42. Art Internships in Tokyo

February 25, 2023 - Roger W. Lowther

Welcome to the Art Life Faith Podcast. This is the show where we talk about art, what it has to do with your life and what it has to do with the Christian faith. And I'm your host, Roger Lowther.

Well, I got back late last night from a three-week trip to the US and I really pushed probably a little too hard, so I'm pretty tired, but glad to be back and looking forward to continuing the stories about how God is working here in Japan. I first made a trip to Boston where I gave an organ concert for a new organ installation. I met a lot of people during my time there, and also spoke at a college.

Then I traveled to Memphis, where I spoke and played in a foreign missions conference and was interviewed by a radio station. I had the privilege of being one of the main speakers for the conference. The theme was arts, worship, and missions. For the Sunday morning service, I spoke about the role of worship in the call to missions. And in the evening service, I spoke about the role of the arts in the call to missions. In case you're interested, I've included links to both in the show notes for this episode on my YouTube channel.

One of the fun elements of the conference was a collaborative art project. The idea was to be able to create something that we could bring back to Japan and use in the ministries here. There were three large banners where people could write prayers for the Japanese people on Japanese origami paper, tear them into small pieces, and paste them onto the banners. It was a tangible way to show prayers and encouragement from America for the people of Japan. The art project also had additional symbolism of brokenness. By tearing the paper, we were symbolically showing our own brokenness, and in the hands of the artist, this brokenness comes together to make a beautiful picture. In this case, it was a scenic picture of Mount Fuji with a rainbow behind it and Christ carrying the cross at the base of the mountain. And all this was designed by our intern, Mayuko.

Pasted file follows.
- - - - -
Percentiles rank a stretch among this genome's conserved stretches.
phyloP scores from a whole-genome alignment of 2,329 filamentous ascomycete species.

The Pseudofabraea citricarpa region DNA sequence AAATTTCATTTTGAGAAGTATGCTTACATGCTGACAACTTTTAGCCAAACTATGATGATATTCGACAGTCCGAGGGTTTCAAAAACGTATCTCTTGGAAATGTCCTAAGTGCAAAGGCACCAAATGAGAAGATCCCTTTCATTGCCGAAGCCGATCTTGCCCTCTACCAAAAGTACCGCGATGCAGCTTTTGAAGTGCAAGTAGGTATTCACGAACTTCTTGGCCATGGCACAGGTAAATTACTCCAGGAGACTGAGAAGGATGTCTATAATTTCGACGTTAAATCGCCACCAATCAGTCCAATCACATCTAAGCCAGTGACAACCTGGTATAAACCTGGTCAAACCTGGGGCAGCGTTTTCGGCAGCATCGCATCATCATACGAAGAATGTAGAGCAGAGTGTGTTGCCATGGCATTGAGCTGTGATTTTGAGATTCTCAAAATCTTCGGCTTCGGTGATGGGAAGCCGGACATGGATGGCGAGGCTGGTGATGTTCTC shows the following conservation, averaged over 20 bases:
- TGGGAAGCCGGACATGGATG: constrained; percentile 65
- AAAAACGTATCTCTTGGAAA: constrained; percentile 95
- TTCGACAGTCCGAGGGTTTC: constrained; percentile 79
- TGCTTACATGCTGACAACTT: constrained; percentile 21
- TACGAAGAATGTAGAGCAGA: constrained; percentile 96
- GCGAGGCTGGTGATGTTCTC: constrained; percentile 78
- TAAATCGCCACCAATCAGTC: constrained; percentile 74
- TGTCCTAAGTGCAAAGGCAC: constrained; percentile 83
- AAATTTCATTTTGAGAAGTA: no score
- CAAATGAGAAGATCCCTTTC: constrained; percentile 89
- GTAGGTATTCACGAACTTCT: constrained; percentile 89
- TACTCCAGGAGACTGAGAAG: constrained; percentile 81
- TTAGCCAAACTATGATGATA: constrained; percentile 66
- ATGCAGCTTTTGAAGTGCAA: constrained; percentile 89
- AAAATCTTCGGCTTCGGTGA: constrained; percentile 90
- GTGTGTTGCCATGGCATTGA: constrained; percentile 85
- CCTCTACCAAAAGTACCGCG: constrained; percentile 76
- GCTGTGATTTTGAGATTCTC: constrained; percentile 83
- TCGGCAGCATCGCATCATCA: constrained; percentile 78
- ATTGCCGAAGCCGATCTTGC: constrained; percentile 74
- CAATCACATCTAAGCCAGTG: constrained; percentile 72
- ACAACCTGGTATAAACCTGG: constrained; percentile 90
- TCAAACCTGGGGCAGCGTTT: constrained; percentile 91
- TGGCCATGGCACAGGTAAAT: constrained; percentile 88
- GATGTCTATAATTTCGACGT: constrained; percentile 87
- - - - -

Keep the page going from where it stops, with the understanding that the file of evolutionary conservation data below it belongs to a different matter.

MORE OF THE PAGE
There was also a campaign to raise money for Community Arts Tokyo. This summer, we're going to have lots of events with interns and short-term missionaries who are planning to come to Japan. Japan has really been closed down lately. In America, COVID may seem like something that's in the past, but not so here. People are still pretty fearful. I live on the 22nd floor of an apartment building, which means I have to ride an elevator many times a day. And believe me, if I forget to put a mask on, there will be consequences. Others will furiously go for the buttons to get off at the next floor. We also still have large plastic dividers on tables at restaurants and still have to sanitize our hands going into many buildings along with temperature checks. Restrictions for worship services were just lifted in December, only two months ago, so people are still really fearful of getting together. We tried a few small events, but they really weren't well attended. But the idea is that by this summer, through the activities of Community Arts Tokyo, by renting spaces, providing food, and giving music and art events people would be willing to overcome their fears and gather together again and form community around beauty. And we pray that God is going to use these efforts for the sake of his glory in the building of his church.